1st March 2023
‘Other than the usual April updates to statutory rates, it looks deceptively quiet on the regulatory front for employers. But the end of the year could see the biggest shake-up in employment law for years as a consequence of Brexit,’ explains Sarah Everton, head of the employment team at Myers & Co Solicitors.
Sarah highlights the key changes to rates, and looks at the extra bank holiday, a raft of private members’ bills aimed at seeing through earlier government commitments, a consultation on a statutory code on ‘fire and rehire’ and a couple of topical cases.
Employers should prepare for increases on the following dates:
1 April 2023 – national minimum wage
2 April 2023 – family-related statutory pay
6 April 2023 – statutory sick pay
A bank holiday to celebrate the King’s Coronation on 8 May 2023 brings the total to three in the month. We can review your contracts of employment to see if your staff are entitled to a paid day off.
The past few years have seen a number of government commitments fail to reach the statute books. These are now being pursued through private members’ bills and the government is currently backing several of these, which means they have a good chance of becoming law. These include:
Other possible changes include the introduction of a new statutory code on ‘fire and rehire’. The code sets out the procedure that employers should follow when trying to bring about changes to terms and conditions that could result in employees being dismissed and offered new terms and conditions. Consultation on the draft code closes on 18 April 2023.
Finally, the end of the year could see significant changes in employment law. When the UK left the EU, European law was ‘retained’ or incorporated into our legal system. The Retained EU Law (Revocation and Reform) Bill will have the effect that unless specifically retained by government, a significant amount of UK legislation based on EU laws will expire after 31 December 2023. This is referred to as the ‘sunset’ provision. Government figures currently indicate 3,700 pieces of affected legislation, but this is considered by many to be an incomplete list.
In the employment context, this means that rules on working time, protection of part-time workers and employment rights following the transfer of a business could be affected. The new law would also affect how far tribunals and courts have to follow pre-Brexit European case law. Although the possible move towards weakening employment rights will be welcomed by some, others are concerned about the uncertainty these changes could bring.
In Weller v First MTR South West Trains , Mr Weller was dismissed for posting racist tweets on his private Twitter account, which he knew was followed by colleagues. During the investigation stage, he deleted his account and then claimed it had been hacked. Even though he was using his personal account, his conduct was prohibited under the company’s social media policy. Although this is only a tribunal case, it provides useful reminders:
In this case, the company did not have a record of Mr Weller being given the policy. The tribunal found Mr Weller was unfairly dismissed. It also found he had contributed 100 per cent by making the tweets, by deleting the account, then lying about his account being hacked. The employer found evidence after the dismissal that he had been briefed on the policy. He received no compensation.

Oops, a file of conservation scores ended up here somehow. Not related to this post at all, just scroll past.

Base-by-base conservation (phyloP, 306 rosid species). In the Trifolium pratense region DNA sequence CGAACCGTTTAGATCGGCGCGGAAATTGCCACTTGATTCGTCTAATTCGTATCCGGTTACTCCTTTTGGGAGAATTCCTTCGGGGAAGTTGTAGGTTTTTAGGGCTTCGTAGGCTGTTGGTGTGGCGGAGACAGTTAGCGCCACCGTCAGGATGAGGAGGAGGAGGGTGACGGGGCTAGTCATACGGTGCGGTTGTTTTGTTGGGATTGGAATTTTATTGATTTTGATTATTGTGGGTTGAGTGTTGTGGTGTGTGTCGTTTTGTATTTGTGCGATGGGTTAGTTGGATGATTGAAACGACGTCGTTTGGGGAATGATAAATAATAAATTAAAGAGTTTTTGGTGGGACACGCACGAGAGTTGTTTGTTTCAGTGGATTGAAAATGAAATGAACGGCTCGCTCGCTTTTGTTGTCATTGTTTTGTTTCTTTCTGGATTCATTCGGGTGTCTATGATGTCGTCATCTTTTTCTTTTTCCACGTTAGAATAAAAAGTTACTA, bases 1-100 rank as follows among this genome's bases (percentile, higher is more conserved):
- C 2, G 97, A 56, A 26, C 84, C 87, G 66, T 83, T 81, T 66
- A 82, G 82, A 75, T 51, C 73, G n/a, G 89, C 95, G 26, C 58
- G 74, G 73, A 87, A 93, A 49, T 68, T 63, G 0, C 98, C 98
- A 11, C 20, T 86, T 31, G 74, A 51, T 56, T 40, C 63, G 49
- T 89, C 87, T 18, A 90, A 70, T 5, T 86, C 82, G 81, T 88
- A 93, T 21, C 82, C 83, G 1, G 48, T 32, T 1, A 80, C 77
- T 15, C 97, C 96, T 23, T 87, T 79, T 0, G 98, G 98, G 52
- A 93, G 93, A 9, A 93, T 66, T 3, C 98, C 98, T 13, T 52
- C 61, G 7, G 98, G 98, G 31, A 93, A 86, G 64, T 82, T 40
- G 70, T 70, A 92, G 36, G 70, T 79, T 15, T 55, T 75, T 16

In Mackereth v Department for Work and Pensions , Dr Mackereth was a doctor who assessed disability-related benefits claimants. He is a Christian and he explained at his induction that he would not call transgender claimants by their chosen pronoun, believing that the Bible prevents people from changing their gender given at birth. The Department for Work and Pensions (DWP) explored whether there was a role Dr Mackereth could perform that did not put him in conflict with their policy on using a claimant’s preferred pronoun. Before the DWP reached a finding, Dr Mackereth resigned and claimed discrimination because of his religion.
The Employment Appeal Tribunal (EAT) held that his belief that a person cannot change their gender at will was a protected belief under the Equality Act 2010. However, by asking him about his beliefs, his employer had not put him under any pressure to renounce his beliefs and no final decision had been reached. As such he had not been discriminated against. The EAT recognised that there were particular sensitivities that would arise from face-to-face interactions with claimants and the DWP had the legitimate aim of ensuring that the service users were treated with respect and in accordance with their rights under the Equality Act 2010.
The lesson for employers is that individuals may have conflicting rights under the Equality Act 2010. Employers need to carefully balance these conflicting rights. We can help you with this balancing act and ensure you have a sound audit trail to defend any claims.
We can help you manage your employees appropriately and consistently with this fast-moving area of law.
For further information, please contact Sarah Everton in the employment team on 01782 525012 or email firstname.lastname@example.org.
This article is for general information only and does not constitute legal or professional advice. Please note that the law may have changed since this article was published.